I like doing calcium metal in water - it's the about the most reactive things I'm comfortable letting six year olds handle ( with a lot of supervision ), they get to light the hydrogen and no one ever does calcium, plus most kids will tell you 'calcium is bones' - even many adults don't realise it's a soft white metal. You can burn pieces in air as a finish to the session.
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[*] posted on 3-2-2017 at 02:01


I have always had difficulty in getting Ca to ignite.
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[*] posted on 3-2-2017 at 03:30


Quote: Originally posted by Scalebar  
I like doing calcium metal in water - it's the about the most reactive things I'm comfortable letting six year olds handle ( with a lot of supervision ), they get to light the hydrogen and no one ever does calcium, plus most kids will tell you 'calcium is bones' - even many adults don't realise it's a soft white metal. You can burn pieces in air as a finish to the session.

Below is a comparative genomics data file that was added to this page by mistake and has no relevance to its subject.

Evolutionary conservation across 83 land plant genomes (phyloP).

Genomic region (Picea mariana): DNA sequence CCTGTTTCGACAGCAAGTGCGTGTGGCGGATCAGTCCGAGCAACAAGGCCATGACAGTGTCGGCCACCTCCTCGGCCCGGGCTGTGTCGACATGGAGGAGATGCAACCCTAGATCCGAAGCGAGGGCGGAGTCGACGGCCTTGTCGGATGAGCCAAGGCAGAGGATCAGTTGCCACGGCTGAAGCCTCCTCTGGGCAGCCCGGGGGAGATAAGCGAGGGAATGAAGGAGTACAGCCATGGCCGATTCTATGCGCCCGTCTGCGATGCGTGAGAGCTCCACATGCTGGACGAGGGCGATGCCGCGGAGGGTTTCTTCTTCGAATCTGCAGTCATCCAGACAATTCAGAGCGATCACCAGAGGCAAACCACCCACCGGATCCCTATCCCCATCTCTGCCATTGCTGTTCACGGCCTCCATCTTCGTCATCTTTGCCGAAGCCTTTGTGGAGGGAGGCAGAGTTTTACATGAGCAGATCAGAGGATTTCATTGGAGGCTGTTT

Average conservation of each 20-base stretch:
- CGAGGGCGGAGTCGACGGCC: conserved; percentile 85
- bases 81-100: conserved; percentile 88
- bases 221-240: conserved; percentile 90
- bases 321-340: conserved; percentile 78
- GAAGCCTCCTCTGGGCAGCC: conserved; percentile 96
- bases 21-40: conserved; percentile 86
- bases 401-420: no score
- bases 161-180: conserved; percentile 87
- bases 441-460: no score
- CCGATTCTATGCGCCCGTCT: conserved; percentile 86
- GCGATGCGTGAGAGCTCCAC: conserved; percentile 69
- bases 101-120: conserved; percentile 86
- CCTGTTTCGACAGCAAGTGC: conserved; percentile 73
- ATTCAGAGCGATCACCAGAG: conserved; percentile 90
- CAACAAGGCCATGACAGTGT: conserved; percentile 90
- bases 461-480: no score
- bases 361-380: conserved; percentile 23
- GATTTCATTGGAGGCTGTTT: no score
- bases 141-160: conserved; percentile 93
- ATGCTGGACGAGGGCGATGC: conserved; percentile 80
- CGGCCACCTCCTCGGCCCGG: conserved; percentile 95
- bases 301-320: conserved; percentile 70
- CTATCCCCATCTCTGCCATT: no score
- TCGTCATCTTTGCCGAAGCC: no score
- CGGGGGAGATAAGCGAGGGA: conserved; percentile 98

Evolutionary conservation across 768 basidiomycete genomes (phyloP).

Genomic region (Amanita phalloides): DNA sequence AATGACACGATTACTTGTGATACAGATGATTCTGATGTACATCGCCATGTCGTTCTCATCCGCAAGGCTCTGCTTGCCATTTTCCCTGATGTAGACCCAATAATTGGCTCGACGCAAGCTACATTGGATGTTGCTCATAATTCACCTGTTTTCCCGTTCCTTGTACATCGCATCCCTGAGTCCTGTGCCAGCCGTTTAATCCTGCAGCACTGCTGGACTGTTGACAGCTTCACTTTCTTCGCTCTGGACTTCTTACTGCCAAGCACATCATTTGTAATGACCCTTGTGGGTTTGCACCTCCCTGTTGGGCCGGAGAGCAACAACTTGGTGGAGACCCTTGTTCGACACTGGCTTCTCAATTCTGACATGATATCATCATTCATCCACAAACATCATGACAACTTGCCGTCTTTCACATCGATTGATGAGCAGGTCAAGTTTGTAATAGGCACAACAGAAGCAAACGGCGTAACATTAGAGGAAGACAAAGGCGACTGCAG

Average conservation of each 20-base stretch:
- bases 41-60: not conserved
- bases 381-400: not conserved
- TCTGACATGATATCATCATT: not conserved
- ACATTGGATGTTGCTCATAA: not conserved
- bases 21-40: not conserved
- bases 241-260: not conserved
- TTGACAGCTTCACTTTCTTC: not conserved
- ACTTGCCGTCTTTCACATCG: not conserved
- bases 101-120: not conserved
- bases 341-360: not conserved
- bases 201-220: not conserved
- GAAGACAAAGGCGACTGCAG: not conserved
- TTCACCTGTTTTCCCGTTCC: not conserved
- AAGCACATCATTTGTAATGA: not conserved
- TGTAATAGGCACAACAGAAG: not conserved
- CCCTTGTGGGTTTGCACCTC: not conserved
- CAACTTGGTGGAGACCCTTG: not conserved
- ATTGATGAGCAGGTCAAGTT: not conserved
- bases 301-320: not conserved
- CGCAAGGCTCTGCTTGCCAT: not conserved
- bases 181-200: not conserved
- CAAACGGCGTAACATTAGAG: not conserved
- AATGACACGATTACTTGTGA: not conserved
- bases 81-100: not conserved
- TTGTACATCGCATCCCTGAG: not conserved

Aluminum/gallium/indium alloy at 96:3:1 is air-stable, reacts vigorously with water to generate hydrogen, can be safely handled with bare hands, as long as they're dry, and even when they're wet, the worst that'd happen is a mild burn from the heat of the reaction. The gallium and indium can be recycled afterwards. Not sure if this information is useful to you or not, but if you're ever in a bind, it could work as a decent stand-in.